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AHCA Medicaid Funding Disparity For Wisconsin: $36.9 Billion Less

New report shows nonexpansion states at significant funding disadvantage

June 09, 2017

A new report released this week documents significant funding disparities between Medicaid so-called "expansion" states when compared to "nonexpansion" states over the next decade under the current version of the American Health Care Act (AHCA). The 19 states that opted out of the Affordable Care Act’s full expansion for Medicaid, including Wisconsin, will receive $680 billion less than expansion states. Wisconsin’s portion of that total is estimated at almost $37 billion over 10 years.

"The report is eye-opening and should be of concern to anyone in a nonexpansion state," said Eric Borgerding, president/CEO, Wisconsin Hospital Association. "While the AHCA did attempt to provide a measure of relief to nonexpansion states like ours, clearly it is insufficient and must be addressed by the U.S. Senate during their deliberations."

The report released by the Missouri Hospital Association takes into account the various structural Medicaid funding provisions in the AHCA over the next decade—such as the move to per capita spending caps—and other provisions meant to lessen the disparity for nonexpansion states. The latter includes eliminating Medicaid Disproportionate Share Hospital payments cuts two years earlier for nonexpansion states than for expansion states as well as a $10 billion safety net fund.

The report details that even with all of these provisions in mind, expansion states will see an average of $1,936 per beneficiary compared to $1,158 per Medicaid beneficiary in nonexpansion states over the next 10 years. The disparity is a result of using 2016 as a base year when establishing the AHCA’s per capita cap rates, which locks in the significantly enhanced federal Medicaid matching funds for expansion states. This means enhanced funding continues forward at those higher rates while nonexpansion states will not recover from their disadvantaged financial position.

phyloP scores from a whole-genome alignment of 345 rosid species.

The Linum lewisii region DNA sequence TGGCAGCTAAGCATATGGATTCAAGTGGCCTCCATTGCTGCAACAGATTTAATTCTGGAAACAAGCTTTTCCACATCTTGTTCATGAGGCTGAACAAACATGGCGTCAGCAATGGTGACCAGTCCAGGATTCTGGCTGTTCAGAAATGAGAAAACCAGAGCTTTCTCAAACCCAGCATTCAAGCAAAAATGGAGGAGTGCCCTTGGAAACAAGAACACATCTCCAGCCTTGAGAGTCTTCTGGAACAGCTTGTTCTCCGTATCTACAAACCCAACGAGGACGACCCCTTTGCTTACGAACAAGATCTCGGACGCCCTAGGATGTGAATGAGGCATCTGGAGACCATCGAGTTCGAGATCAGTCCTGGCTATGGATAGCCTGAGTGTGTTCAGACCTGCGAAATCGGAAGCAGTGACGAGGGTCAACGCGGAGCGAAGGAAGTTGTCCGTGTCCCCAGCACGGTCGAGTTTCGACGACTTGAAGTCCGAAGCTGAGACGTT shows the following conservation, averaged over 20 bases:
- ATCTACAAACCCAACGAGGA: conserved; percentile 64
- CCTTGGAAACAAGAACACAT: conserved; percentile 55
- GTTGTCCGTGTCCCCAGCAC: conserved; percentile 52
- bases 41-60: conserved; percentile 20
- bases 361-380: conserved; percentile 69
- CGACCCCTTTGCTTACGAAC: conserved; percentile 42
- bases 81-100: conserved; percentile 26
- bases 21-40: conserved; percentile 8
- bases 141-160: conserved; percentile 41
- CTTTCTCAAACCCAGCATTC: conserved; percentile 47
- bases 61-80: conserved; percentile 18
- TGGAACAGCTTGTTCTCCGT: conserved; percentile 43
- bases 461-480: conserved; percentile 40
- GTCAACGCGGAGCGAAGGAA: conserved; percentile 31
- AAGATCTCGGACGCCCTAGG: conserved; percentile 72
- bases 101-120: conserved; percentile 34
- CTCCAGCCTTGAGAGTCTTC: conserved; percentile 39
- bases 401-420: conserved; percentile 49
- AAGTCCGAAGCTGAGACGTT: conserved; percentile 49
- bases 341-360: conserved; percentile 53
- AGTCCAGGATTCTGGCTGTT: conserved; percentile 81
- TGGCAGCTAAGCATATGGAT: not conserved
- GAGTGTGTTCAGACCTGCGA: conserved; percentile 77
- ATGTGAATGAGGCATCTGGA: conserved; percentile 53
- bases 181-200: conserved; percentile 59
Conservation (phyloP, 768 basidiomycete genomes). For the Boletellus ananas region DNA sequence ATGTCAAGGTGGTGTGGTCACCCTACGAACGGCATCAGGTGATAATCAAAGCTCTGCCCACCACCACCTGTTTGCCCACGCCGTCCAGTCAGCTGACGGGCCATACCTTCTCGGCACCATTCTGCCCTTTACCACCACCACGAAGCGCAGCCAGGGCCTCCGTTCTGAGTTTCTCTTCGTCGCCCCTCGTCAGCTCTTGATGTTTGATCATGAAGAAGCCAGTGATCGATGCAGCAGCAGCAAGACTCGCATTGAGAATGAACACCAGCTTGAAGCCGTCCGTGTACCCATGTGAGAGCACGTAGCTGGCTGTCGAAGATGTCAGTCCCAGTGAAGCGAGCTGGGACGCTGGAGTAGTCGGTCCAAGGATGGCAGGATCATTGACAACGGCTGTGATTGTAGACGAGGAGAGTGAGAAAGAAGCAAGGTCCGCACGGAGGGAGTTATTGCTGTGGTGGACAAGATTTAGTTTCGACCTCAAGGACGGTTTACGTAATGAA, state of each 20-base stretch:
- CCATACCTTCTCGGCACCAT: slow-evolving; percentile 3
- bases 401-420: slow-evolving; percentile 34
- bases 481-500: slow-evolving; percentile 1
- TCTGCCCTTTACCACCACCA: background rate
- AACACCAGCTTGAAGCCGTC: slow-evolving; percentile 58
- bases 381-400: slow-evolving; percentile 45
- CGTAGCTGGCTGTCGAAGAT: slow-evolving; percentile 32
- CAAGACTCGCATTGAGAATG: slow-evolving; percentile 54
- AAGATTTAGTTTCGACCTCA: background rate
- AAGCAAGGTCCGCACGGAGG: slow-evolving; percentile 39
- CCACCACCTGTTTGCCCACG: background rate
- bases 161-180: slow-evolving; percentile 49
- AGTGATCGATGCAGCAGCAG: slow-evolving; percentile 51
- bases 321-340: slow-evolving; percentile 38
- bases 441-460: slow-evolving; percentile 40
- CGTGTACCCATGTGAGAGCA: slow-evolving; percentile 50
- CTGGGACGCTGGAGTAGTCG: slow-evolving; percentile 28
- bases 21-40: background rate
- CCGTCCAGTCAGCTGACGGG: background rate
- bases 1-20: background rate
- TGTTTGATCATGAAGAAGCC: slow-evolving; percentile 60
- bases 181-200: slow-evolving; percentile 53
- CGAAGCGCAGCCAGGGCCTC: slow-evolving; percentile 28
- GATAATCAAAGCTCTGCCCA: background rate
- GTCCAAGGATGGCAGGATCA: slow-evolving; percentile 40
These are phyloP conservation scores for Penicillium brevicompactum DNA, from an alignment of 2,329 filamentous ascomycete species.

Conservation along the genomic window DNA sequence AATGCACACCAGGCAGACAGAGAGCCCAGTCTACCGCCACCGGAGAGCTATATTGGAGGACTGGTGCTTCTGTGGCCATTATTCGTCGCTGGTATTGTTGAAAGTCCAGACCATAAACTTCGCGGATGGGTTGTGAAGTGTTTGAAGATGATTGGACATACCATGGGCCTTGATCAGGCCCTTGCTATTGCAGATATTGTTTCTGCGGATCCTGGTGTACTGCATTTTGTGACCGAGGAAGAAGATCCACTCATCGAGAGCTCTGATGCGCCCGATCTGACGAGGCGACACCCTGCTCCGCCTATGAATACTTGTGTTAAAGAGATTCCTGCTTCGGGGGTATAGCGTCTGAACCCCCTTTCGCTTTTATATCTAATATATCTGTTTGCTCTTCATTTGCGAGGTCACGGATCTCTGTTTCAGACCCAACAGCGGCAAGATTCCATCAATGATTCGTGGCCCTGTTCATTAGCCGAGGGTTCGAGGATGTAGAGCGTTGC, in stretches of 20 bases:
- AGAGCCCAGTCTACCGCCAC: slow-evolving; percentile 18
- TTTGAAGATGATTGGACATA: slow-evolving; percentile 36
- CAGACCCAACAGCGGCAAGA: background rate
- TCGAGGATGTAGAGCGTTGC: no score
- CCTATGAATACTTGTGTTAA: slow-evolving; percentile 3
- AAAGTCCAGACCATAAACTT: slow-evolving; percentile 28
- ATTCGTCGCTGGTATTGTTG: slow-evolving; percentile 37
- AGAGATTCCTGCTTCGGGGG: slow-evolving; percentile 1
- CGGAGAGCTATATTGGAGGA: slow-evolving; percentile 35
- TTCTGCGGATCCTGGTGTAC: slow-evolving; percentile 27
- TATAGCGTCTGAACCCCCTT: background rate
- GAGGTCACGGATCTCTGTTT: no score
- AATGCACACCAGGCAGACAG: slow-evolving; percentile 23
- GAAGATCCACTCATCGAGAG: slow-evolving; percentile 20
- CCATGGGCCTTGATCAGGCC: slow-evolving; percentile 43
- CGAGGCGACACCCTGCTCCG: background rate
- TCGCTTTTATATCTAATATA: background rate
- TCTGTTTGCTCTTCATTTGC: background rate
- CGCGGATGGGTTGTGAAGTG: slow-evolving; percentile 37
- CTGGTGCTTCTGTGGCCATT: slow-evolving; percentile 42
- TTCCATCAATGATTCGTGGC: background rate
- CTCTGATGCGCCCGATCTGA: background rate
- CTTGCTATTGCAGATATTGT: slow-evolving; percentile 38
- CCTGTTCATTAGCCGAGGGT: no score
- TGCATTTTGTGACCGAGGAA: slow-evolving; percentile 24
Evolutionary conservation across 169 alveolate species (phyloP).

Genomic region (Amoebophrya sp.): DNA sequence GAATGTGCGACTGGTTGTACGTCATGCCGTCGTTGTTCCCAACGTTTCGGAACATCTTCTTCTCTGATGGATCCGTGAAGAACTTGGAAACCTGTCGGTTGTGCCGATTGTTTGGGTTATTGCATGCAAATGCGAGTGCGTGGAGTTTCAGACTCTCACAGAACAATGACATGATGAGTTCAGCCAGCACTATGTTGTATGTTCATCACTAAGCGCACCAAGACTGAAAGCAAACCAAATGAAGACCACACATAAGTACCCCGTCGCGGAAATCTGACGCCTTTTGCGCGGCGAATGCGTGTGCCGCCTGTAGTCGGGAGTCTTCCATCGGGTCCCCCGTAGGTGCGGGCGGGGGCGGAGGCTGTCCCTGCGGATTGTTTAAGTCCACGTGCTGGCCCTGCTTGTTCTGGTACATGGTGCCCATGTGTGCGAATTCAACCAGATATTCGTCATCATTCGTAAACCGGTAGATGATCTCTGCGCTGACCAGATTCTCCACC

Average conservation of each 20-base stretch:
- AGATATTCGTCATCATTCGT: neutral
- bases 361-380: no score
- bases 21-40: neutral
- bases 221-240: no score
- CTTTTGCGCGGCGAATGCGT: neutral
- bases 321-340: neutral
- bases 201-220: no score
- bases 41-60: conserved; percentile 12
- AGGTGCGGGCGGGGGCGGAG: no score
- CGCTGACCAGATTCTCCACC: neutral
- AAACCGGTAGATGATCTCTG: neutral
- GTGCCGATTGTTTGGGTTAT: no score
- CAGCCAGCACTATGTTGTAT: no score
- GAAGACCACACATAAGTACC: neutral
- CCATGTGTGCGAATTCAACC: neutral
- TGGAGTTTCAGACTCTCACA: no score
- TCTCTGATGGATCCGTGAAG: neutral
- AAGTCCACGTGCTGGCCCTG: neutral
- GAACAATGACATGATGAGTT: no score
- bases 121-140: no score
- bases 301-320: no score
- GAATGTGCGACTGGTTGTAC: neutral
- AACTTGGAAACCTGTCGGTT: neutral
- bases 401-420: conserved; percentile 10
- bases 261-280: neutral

"The unique Wisconsin model has worked to significantly reduce our uninsured rate, and we can be proud to say that everyone in poverty is covered under Medicaid," said Borgerding. "Unfortunately, this report shows that Medicaid funding disparities are baked into the AHCA and will place our state at a significant disadvantage long-term. Ironically, nonexpansion states are essentially being penalized for rejecting ObamaCare in a bill that is repealing ObamaCare."

Borgerding’s comments are similar to those made by Sen. Alberta Darling and Rep. John Nygren, Co-Chairs state Legislature’s Joint Committee on Finance, in a February 24, 2017 letter they penned to members of the Wisconsin Congressional delegation. And earlier this week, Rep. Nygren reiterated his concerns with unfair treatment nonexpansion states like Wisconsin are receiving in nation’s capital.

"One of the frustrations I have had with the proposal coming out of Washington is that it didn’t reward states like Wisconsin that did it the right way and basically continues to reward the states that went a different course," Nygren said this week at a Wisconsin Health News panel discussion (see related story below). "To me, that is continuing this inequity moving forward, rather than addressing the states that have everybody in poverty covered."

WHA continues to urge Wisconsin’s two U.S. Senators, Ron Johnson and Tammy Baldwin, to fight for Wisconsin and ensure Medicaid funding equity under any proposals acted upon by the Senate.
 

This story originally appeared in the June 09, 2017 edition of WHA Newsletter